Mark Johnson’s Soapbox Speeches -mrm -dlh

Stanton, Katy

Have you ever wanted to stand on a yellow crate and bellow out your innermost thoughts about whatever issue you should choose while people mill around below you, wondering what you are doing? Well, here’s your chance.
Mark Johnson, a freshman, has given Lawrence University students and faculty a new outlet for their frustrations, opinions, and ideas. Every Monday and Wednesday at 12:25 p.m., Johnson gives someone the opportunity to climb onto the yellow speech-giving crate and let loose. As the speaker you stand by the clock to the east of Main Hall while the students, staff, and faculty that go to Downer or Lucy’s stream past, listening to your opinions and, at the end, giving their own reactions.
This event was designed to give voice to controversial issues. Johnson claims that “applying knowledge comes from feeling challenged and we are not often given the chance to voice our opinions and challenge each other’s views.” These soapbox campaigns encourage students and faculty to express their opinions in an informal, yet very public fashion.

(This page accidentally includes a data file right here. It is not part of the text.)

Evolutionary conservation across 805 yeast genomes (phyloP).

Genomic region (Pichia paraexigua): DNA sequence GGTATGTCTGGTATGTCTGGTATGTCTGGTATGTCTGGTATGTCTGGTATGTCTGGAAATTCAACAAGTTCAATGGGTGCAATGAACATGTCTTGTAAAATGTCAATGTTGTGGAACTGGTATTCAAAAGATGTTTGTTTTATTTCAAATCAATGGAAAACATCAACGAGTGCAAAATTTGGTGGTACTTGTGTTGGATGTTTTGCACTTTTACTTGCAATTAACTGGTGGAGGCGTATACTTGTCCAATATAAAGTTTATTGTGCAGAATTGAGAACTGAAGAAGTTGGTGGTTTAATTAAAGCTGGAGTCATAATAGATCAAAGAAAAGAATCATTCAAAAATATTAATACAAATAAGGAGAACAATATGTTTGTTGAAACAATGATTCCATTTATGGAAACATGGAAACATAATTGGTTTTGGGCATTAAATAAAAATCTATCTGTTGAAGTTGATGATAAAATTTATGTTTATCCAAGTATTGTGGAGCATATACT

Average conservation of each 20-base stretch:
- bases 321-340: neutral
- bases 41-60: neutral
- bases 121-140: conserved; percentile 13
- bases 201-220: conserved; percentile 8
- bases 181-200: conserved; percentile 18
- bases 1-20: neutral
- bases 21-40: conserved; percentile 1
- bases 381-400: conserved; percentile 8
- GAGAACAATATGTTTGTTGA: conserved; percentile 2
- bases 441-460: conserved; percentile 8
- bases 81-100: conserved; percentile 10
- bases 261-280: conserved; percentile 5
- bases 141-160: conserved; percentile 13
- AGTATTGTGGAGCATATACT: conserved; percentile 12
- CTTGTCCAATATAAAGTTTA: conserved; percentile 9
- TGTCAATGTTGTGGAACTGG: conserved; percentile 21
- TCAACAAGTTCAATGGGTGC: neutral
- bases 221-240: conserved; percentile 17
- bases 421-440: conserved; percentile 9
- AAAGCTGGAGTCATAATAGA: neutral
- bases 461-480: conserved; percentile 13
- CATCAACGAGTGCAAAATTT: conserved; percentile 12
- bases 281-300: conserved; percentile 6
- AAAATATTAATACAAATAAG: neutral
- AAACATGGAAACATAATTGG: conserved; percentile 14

So far, speech topics have included the twice-a-week crate speech itself, the state of the environment, and LUCC pet rules. Johnson encourages faculty as well as students to participate. He believes that professors frequently give up their opinions for the sake of impartial education. For him, in this event, learning is in fact the highest priority; the speech needs to be about a hot issue, not just one that toots the speaker’s own horn.
The best part of this program is that anyone can do it, and topics can be on any issue the speaker chooses. Johnson insists, however, that the chosen topic “be one that the speaker is passionate about” *********– and how could it not be? Standing and arbitrarily shouting at countless faces that pass by takes quite the brave orator.
So as you exit your 11:10 classes on Mondays and Wednesdays, take a moment at listen to that crazy person standing on a yellow crate hollering at you. Maybe you’ll like what he says, or *******– as Mark Johnson hopes *********– maybe you won’t and you can step up to the crate next week.